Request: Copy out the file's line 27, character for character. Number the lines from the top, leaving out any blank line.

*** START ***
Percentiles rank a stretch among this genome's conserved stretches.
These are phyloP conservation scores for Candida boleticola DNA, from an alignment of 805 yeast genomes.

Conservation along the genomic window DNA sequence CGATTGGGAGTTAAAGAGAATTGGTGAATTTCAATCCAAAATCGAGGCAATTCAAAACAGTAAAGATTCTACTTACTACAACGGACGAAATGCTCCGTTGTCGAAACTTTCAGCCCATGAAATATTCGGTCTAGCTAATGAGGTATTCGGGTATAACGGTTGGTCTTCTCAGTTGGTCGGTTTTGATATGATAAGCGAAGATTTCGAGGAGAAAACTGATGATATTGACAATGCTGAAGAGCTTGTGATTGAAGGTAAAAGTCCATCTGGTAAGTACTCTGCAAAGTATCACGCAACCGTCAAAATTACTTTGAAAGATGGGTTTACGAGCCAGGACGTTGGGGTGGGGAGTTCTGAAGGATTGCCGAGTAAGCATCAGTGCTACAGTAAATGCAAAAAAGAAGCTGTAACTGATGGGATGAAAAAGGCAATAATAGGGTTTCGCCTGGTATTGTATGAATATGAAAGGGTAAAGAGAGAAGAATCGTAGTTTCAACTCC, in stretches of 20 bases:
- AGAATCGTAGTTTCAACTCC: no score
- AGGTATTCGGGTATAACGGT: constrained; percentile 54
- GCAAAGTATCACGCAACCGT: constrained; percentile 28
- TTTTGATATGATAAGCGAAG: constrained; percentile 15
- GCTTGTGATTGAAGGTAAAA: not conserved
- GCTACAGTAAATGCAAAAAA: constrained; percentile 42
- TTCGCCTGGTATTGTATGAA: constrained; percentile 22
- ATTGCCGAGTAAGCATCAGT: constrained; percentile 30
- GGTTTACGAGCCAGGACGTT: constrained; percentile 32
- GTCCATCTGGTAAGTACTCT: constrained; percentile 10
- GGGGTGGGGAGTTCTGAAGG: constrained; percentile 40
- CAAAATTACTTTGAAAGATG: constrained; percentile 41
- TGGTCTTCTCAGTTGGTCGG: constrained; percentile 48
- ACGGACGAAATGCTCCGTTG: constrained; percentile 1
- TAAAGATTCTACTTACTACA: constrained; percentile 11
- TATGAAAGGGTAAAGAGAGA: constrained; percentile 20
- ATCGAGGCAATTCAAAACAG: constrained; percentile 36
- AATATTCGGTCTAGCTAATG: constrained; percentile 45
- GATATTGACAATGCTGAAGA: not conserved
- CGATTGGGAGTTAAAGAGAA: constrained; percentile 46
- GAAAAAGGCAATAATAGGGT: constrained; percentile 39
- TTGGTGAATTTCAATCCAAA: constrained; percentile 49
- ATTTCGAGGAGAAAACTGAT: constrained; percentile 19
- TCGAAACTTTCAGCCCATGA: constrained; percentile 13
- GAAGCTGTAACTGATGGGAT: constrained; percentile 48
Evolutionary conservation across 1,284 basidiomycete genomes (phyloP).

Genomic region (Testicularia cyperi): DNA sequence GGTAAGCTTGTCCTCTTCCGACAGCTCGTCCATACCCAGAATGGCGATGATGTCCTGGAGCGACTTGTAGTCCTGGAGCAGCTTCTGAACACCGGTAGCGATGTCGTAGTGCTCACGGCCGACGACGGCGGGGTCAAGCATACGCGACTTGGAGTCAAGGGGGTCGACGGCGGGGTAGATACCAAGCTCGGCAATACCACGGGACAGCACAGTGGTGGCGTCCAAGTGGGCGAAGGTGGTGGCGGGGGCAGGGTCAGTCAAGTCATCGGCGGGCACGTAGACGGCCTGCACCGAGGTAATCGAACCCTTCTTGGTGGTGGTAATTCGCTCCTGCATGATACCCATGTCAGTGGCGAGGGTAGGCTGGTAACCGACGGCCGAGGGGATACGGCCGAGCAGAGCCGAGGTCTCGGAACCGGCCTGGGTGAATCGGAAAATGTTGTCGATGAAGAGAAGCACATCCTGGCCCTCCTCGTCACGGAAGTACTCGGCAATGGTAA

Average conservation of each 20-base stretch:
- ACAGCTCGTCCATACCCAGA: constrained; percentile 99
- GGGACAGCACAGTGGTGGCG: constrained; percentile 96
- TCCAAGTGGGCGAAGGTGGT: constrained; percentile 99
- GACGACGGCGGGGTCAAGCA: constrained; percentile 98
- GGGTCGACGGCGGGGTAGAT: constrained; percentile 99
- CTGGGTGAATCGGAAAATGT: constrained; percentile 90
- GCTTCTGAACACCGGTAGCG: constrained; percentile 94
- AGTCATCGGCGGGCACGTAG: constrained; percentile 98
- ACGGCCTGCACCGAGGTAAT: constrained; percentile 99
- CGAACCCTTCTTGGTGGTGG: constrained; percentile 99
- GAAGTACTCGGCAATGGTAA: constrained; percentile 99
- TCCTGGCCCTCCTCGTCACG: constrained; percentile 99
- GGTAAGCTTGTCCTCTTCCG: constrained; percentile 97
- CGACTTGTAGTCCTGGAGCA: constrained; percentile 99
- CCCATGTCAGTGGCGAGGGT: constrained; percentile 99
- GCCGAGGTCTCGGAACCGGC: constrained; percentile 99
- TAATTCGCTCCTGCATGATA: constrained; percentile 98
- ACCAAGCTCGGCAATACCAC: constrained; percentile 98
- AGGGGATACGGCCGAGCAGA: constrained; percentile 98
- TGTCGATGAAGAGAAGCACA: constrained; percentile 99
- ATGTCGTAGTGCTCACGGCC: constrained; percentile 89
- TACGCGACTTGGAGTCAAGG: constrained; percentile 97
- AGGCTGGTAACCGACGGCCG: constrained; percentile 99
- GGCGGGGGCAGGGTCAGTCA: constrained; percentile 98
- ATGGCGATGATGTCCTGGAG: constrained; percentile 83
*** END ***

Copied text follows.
- TCGAAACTTTCAGCCCATGA: constrained; percentile 13